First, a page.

The estimated hydrocarbon reserves around the world, when produced, can keep us going for the next several decades. But scientific records and our own experiences are enough evidence that climate change is indeed happening. Addressing it requires energy extraction from non-fossil fuels. One such resource is the natural heat of the Earth, or geothermal energy.
There are different ways in which the heat of the Earth can be utilized. We hear of natural hot springs at certain places, where, somehow, groundwater emerges through the porous and fractured rocks after contact with the deeper and hotter layers of the Earth’s crust. Geysers spout columns of hot water and steam through vents in the Earth’s surface. Under suitable conditions, the geothermal system in place can be enhanced to our advantage. For instance, a fluid circulation cycle could be set up by injecting (pumping) cold water through a well to the depth of, say, a hot sandstone reservoir rock and then drawn up as hot water through another well a certain distance away. Of course, such an initiative requires the right kind of rocks through which a steady water flow rate can be established. Such geothermally heated water (usually more than 75 degrees C) is used to heat buildings constructed in their proximity, where hot water from the producing well transfers the heat to the housing heating grid.
The feasibility and success of such a geothermal reservoir are dependent on finding the candidate reservoir rock that will allow the water to percolate through. This would need good porosity and permeability, the presence or absence of faults and fractures, high enough temperature and knowledge about the structural component of the target reservoir.
Danish Geothermal Potential
The Danish subsurface hosts low-enthalpy reservoirs (40-80 degrees C) of Jurassic, Triassic and Cretaceous age. The available geothermal energy has the potential to supply district heating for hundreds of years into the future, and three geothermal plants have been set up in Denmark.
The target reservoir discussed in this study is a Triassic-Jurassic deep geothermal sandstone reservoir, north of Copenhagen, onshore Denmark. The data available for this study were a 2-D seismic survey from 2013 (comprising five profiles with 3 kilometers offset, designed for structural mapping, and outlining potential geothermal reservoirs), a local well (Karlebo-1A), and another well that penetrated the reservoir of interest.
The geothermal interval is the sandstone-dominated Upper Triassic-Lower Jurassic Gassum Formation, which is being exploited for geothermal production and storage in Denmark. Figure 1 displays seismic profile 5 with geologic interpretation with the Karlebo-1A well projection overlaid on it. The Lower Jurassic sandstone unit that overlies the Gassum Formation is a secondary geothermal target. Both these units lie at a depth of about 2 kilometers below the ground level. Above the Lower Jurassic sandstone unit is the Fjerritslev Formation that is dominated by marine mudstones and shales, which is the regional caprock. The Lower Cretaceous sandstone unit sits on top of the Fjerritslev Formation, and in turn is overlaid by the high-velocity chalk formation that generates interfering multiples and converted waves, which makes processing of the seismic data challenging. Below the Gassum Formation are the impermeable mudstones of the Vinding, Oddesund and other older formations. The observations from Karlebo-1A well indicate that while the Lower Jurassic reservoir unit is a homogeneous unit, the Gassum sandstone contains interlacing of thinly bedded shale. The reservoir temperature ranges between 50 and 65 degrees C in the target interval.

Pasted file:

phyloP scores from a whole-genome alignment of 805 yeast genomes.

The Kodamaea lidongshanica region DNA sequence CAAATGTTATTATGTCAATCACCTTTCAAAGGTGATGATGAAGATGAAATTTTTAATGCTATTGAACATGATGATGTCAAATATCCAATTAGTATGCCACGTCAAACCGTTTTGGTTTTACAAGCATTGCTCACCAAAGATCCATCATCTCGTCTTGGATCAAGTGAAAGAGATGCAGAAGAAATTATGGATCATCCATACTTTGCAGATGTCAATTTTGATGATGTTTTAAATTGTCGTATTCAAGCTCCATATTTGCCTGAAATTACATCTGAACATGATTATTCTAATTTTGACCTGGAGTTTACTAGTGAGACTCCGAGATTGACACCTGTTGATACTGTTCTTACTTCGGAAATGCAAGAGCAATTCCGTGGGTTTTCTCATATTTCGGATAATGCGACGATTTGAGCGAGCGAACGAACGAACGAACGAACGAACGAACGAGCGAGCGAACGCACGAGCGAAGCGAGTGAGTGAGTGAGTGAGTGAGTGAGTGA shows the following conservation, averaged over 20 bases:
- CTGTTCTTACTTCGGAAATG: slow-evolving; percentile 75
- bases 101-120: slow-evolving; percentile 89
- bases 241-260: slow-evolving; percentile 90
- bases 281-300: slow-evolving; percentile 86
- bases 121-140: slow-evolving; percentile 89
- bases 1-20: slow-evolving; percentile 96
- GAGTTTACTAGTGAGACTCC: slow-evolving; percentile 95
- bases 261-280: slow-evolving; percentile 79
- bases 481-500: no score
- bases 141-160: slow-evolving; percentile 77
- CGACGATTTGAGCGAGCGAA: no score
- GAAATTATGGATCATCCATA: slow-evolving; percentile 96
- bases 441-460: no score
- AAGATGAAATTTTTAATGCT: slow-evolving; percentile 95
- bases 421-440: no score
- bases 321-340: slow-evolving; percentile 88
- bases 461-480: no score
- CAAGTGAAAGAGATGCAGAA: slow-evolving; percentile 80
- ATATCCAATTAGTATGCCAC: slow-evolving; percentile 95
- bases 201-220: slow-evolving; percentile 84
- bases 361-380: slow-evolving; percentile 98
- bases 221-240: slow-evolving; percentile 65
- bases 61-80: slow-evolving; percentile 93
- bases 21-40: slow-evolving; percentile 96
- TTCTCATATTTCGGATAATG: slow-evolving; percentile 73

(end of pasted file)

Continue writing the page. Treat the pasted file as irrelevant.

The exploration well Karlebo-1A drilled for hydrocarbon exploration is located approximately 140 meters from profile 5. It has a limited number of log curves (gamma ray, sonic and porosity), while a nearby well penetrates the same set of formations as the Karlebo-1A well and contains a complete set of log curves. Thus, the latter well was used to derive empirical relations between pairs of variables and used to determine additional curves such as density, shear sonic and shale volume for Karlebo-1A well.
The earlier work on seismic reservoir characterization of these different lithounits was carried out using prestack simultaneous impedance inversion and predicting facies and reservoir properties using the available data. Their results demonstrated that several porous and clean water-bearing sandstones are potential high-quality geothermal reservoirs within the two target layers, namely the Lower Jurassic sandstone unit and the Gassum Formation. Given the availability and quality of the data and geological complexities, the results were influenced by high uncertainty, but highlighted the possible target layers. We decided to repeat the prestack simultaneous impedance inversion on the same data by following a somewhat different workflow and made use of the available unsupervised machine learning techniques for facies classification and assess their comparison. Our results indicated a superior impedance inversion product such as P- and S-impedance, which along with other seismic attributes were used for ML facies prediction.
Unsupervised Machine Learning Facies Classification
Unsupervised learning provides a means to determine if the seismic response can be related to flow units or rock types that can be calibrated with additional well control, but for which we do not understand the underlying petrophysical or geological theoretical support. Still, seismic interpreters face a perpetual challenge of extracting heterogeneous seismic facies on different generated attributes. The common analysis tools include corendering, crossplotting and visualization, which can help to an extent in terms of simultaneous display of the input attributes. The data reduction approach resorted to at times applies mathematical techniques to reduce the number of attributes to a manageable subset. Clustering is another way to identify elements within the data that have similar expressions.